LIE DOWN WITH LIONS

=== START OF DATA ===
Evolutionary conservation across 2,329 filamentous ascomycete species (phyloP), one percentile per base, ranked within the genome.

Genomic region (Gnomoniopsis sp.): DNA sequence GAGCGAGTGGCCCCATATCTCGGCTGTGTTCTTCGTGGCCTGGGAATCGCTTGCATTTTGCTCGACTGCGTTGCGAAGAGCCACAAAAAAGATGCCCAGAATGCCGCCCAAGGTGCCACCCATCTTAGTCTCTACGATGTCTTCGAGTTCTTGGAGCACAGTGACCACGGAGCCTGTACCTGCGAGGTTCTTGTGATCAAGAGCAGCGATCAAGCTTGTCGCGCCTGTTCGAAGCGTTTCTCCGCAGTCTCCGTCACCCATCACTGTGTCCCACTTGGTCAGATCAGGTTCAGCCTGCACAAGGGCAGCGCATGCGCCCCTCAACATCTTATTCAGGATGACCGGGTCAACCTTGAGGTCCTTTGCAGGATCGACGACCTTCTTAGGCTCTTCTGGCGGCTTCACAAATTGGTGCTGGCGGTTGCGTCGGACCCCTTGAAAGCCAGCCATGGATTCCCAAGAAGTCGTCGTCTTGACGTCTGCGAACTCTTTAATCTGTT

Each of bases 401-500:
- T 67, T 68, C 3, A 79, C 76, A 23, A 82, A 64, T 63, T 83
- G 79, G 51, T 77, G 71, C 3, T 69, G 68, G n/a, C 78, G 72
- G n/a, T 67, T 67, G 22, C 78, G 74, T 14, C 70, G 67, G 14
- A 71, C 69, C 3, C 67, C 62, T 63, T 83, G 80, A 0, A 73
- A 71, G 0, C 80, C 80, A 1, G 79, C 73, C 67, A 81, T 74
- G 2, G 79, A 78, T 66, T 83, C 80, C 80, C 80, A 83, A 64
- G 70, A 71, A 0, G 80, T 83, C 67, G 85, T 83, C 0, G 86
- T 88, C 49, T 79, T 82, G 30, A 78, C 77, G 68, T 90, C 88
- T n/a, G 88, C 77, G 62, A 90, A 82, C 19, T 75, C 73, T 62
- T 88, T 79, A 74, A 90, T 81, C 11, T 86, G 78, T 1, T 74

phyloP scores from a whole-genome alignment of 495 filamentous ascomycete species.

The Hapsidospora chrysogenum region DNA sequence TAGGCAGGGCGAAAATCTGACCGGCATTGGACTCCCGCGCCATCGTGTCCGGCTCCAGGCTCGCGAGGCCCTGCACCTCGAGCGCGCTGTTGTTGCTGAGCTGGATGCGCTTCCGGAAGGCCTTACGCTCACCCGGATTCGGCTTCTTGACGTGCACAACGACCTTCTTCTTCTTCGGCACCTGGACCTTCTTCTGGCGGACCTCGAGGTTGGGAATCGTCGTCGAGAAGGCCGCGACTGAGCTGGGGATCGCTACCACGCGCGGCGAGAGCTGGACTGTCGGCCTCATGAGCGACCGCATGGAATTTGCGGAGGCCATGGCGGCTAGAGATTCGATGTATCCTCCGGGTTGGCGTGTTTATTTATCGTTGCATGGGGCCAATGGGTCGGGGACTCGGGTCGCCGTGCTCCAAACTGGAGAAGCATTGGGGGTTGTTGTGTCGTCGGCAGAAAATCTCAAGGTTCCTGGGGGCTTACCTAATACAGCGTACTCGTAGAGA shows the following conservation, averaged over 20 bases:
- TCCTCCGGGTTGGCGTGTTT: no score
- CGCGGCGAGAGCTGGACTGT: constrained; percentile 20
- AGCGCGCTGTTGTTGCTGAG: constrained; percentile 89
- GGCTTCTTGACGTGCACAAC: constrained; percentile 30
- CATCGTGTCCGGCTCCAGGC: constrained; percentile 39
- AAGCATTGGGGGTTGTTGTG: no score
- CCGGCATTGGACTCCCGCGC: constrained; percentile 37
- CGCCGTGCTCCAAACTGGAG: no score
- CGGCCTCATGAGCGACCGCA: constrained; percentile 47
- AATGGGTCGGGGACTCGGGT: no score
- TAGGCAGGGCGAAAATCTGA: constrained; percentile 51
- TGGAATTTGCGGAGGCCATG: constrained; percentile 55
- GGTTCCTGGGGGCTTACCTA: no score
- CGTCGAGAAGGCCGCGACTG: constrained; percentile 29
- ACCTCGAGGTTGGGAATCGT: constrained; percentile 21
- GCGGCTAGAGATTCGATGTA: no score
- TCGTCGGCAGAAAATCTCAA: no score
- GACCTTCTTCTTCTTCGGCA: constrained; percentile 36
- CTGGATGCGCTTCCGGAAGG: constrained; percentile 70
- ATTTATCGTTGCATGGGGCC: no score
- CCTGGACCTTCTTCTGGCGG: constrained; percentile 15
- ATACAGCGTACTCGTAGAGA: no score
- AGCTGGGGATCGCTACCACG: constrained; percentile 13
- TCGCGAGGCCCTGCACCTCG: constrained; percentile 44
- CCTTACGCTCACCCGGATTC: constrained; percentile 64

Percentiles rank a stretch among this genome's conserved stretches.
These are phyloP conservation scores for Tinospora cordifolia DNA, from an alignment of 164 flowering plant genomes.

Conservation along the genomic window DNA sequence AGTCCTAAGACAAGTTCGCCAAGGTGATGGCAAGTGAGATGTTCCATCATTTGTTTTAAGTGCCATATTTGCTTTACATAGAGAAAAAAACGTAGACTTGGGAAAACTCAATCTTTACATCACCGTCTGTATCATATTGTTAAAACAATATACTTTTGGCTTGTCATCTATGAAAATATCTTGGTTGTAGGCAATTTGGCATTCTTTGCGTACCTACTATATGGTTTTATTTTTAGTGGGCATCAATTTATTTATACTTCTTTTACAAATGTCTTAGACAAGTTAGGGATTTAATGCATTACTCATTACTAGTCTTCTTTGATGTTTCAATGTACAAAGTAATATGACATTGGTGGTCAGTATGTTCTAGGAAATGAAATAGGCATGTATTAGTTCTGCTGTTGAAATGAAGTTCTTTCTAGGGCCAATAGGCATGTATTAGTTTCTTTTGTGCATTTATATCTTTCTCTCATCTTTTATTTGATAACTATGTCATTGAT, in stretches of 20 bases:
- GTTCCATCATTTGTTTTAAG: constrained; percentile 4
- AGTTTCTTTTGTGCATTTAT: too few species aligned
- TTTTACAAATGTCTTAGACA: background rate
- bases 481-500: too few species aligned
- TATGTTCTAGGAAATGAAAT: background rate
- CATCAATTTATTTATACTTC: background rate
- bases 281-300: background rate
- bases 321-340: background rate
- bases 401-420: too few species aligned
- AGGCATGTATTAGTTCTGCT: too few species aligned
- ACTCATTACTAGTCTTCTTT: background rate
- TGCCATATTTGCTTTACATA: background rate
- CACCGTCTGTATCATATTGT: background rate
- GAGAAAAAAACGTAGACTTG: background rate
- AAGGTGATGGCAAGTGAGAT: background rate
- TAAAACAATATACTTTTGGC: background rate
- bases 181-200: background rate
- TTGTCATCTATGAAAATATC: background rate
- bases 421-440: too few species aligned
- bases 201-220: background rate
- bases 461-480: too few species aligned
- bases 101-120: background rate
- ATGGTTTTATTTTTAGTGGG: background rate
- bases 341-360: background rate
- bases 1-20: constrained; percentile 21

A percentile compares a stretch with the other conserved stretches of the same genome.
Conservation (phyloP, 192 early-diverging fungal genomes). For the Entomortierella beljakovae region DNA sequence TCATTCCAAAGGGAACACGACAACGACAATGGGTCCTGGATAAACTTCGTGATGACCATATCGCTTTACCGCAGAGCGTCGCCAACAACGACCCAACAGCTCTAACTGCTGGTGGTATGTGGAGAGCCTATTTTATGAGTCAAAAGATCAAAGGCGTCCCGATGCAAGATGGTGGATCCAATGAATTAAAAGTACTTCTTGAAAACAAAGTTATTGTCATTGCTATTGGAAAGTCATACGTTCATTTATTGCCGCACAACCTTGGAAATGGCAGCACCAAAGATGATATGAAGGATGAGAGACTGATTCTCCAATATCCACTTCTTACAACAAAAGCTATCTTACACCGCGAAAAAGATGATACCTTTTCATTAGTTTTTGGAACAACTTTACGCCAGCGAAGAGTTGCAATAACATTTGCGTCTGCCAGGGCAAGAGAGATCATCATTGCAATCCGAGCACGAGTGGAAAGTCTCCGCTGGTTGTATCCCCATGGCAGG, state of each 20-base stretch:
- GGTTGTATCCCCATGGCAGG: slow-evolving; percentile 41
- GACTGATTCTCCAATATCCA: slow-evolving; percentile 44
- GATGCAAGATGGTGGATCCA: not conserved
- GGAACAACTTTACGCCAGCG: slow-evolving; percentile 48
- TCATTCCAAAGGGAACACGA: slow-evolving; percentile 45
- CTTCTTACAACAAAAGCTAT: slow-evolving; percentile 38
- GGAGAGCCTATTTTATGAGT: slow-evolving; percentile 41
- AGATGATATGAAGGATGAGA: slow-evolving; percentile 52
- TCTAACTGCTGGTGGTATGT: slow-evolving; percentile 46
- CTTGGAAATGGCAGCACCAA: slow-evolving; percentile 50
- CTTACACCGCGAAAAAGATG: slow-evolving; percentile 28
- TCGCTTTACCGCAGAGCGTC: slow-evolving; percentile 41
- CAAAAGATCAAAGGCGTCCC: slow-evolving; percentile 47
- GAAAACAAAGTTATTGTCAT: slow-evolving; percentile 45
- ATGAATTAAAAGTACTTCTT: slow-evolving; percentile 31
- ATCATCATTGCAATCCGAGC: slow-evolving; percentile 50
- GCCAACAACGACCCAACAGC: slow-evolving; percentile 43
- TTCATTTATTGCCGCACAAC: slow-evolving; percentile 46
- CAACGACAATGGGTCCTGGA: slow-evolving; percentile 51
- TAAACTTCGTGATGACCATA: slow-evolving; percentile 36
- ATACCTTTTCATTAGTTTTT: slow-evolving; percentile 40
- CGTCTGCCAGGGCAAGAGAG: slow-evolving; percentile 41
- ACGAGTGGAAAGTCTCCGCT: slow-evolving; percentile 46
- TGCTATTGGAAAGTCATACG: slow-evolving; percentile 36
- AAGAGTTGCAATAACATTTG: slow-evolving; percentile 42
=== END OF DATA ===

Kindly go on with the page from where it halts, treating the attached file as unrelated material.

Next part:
Follett returns once again to his Eye of the Needle triangle-formula—a passionate woman is torn between two lovers who happen to be rival spies—and once again produces only a serviceable, contrived replica of his original blockbuster. This time the sensuous heroine is radical-chic English interpreter Jane Lambert, working in 1981 Paris when she fills in love with American writer Ellis Thaler—only to discover to her horror that he's really a CIA agent! Furious, Jane dumps sexy Ellis (who does truly love her), marrying instead handsome young Dr. Jean-Pierre Debout—who takes her off to Afghanistan, where they'll both provide medical aid to a village of anti-Soviet rebels. Soon after giving birth (native-style) to baby Chantal, however, Jane secretly learns that Jean-Pierre is also an undercover spy. . .for the KGB! In fact, Jean-Pierre's mission—aside from betraying his rebel-comrades on a daily basis—is to set up rebel-leader Masud for KGB assassination. What's poor Jane to do? After all, she still loves J-P—sort of—even if he must be stopped from virtually murdering all their new Afghan friends. Then, of course, old flame Ellis appears: his mission is to arrange an alliance between Masud and the other Afghan-rebel factions—which he manages to do despite attempted sabotage by J-P, who deserts wife and child (temporarily, anyway) for total KGB involvement. So now, inevitably, there's a long, X-rated reunion for disllusioned Jane and lonely Ellis. And, after saving the village from a KGB assault (thanks to a scenic bridge-bombing), Ellis and Jane flee from Afghanistan together, baby in tow—pursued across treacherous mountain trails by KGB helicopters, Afghan back-stabbers, and the increasingly manic, cartoonishly evil Jean-Pierre. As in The Man from St. Petersburg, all the principal characters here must frequently act like idiots in order to keep Follett's synthetic plot-contraption clattering along: Jane's passionate flip-flops are nearly comic; Jean-Pierre's motivation for Communist fanaticism (the persecution of his leftwing father) is never convincing. The narration ranges from solid pulp to Harlequin pap. (The familiarity of Ellis' curly blond hair "tugged at her heartstrings.") Still, despite the creaky plot and pasteboard characterization, Follett does undeniably keep things moving—with medical crises, guerrilla skirmishes, and chase-ordeals galore. And the Afghan-village scenes are agreeably thickened with anthropological details. So this middling effort—less involving than Key to Rebecca, less outlandish than Man from St. Petersburg—is likely to do just as well as its uneven predecessors.